Am I frustrated?  Damn right I am.  Is she taking advantage of us?  Maybe.  Am I going to do something about it?  I will, I’m just too tired to fight with her about it right now.  We’ve been going through this for seven years.  Her symptoms became visible to us at age 14, but really severe at 17 and she’s 24 now.  She acknowledges that she had OCD symptoms since about 5 years of age (touching compulsions, scrupulosity, bad thoughts).

It has been really bad.  Think worst case.  Ya, it happened.  Every parents nightmare.   Well I guess worse case would be if she wasn’t here anymore.  She tried twice.  So I always have to remind myself that as bad as it is, it could always be worse.

Anyways, I just wanna OCD break right now, so I choose not to deal with it.  Probably a bad move on my part.  I think dealing with her OCD has also played a factor in our debt load.   Many trips to hospital, parking, eating out, buying things she needed, shopping to try to feel better, taking trips to get away from it all.  When it gets really bad, your spending becomes an afterthought.

We still have bottles of bug killer in our hall closet that my husband bought last summer when she insisted there were bugs in her room, even though we couldn’t find any evidence of them.   (Ya, I’m frustrated too because he never took them back after she didn’t use them and used something else instead to kill the invisible bugs so now $30 – $40 of chemical bug killer still sitting in my front hall closet).

I’m not looking for sympathy.  But there you have it.  Another excerpt on my personal debt story.  I count my blessings …  still.

I was going to also talk about my sister and how they are treating their debt and spending but this post is entirely too long so I’ll keep that for another time.

Plus this post is getting to be a bit of a downer and I don’t like being a Debbie Downer (even though Debbie Down was my nickname as a kid), so let me end on a positive note and with a joke.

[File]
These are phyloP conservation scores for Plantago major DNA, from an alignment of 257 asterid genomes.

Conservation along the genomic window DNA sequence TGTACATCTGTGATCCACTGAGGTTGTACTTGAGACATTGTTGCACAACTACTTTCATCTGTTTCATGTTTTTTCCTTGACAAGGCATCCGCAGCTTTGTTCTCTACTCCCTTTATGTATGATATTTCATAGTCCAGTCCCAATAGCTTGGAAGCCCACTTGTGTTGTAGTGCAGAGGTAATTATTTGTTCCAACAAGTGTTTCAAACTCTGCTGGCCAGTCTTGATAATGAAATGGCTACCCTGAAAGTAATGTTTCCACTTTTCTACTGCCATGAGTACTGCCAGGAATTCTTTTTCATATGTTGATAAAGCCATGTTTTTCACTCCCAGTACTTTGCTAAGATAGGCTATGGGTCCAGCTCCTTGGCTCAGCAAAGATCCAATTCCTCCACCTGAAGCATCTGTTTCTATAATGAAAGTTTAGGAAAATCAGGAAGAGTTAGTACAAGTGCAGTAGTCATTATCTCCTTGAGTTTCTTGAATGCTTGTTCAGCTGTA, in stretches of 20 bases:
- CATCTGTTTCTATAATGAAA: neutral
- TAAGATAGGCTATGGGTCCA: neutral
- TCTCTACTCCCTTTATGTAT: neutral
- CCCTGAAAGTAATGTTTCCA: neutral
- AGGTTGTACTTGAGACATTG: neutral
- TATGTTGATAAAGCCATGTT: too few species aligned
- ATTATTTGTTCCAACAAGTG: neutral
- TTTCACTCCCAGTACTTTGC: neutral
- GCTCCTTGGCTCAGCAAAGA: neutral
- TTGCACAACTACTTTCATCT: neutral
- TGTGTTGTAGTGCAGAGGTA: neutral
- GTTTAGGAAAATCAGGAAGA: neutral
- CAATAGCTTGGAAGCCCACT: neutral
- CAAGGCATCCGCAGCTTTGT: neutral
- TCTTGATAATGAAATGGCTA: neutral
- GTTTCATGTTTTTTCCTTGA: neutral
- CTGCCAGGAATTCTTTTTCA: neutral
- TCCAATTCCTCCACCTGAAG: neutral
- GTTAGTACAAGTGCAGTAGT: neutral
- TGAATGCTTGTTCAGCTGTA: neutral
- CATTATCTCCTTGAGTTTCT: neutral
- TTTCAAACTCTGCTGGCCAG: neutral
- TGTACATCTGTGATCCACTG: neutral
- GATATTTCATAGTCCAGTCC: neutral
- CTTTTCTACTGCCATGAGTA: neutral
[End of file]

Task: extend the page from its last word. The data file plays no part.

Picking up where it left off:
Positive note:

I was initially inspired to write this post by John at Frugal Rules when he wrote Why Financial Literacy is so Important to Me.   He says it’s his responsibility to teach them to be wise about their financial decision making and I couldn’t agree more!

This pair of ducks were coming to our pool in spring for about 10 years - this year they didn't return

This pair of ducks were coming to our pool in spring for about 10 years – this year they didn’t return

An oldie but goodie:

A duck walks into a bar and asks, “Got any gwapes?”

The bartender, confused, tells the duck no. The duck thanks him and leaves.

The next day, the duck returns and asks, “Got any gwapes?”

Again, the bartender tells him, “No — the bar does not serve grapes, has never served grapes and, furthermore, will never serve grapes.” The duck thanks him and leaves.

The next day, the duck returns, but before he can say anything, the bartender yells, “Listen, duck! This is a bar! We do not serve grapes! If you ask for grapes again, I will nail your stupid duck beak to the bar!”

2 bunches of grapes by Grant CochraneThe duck is silent for a moment, and then asks, “Got any nails?”

Confused, the bartender says no.

“Good!” says the duck. “Got any gwapes?”

 

“2 Bunches Of Grapes” by Grant Cochrane from http://www.freedigitalphotos.net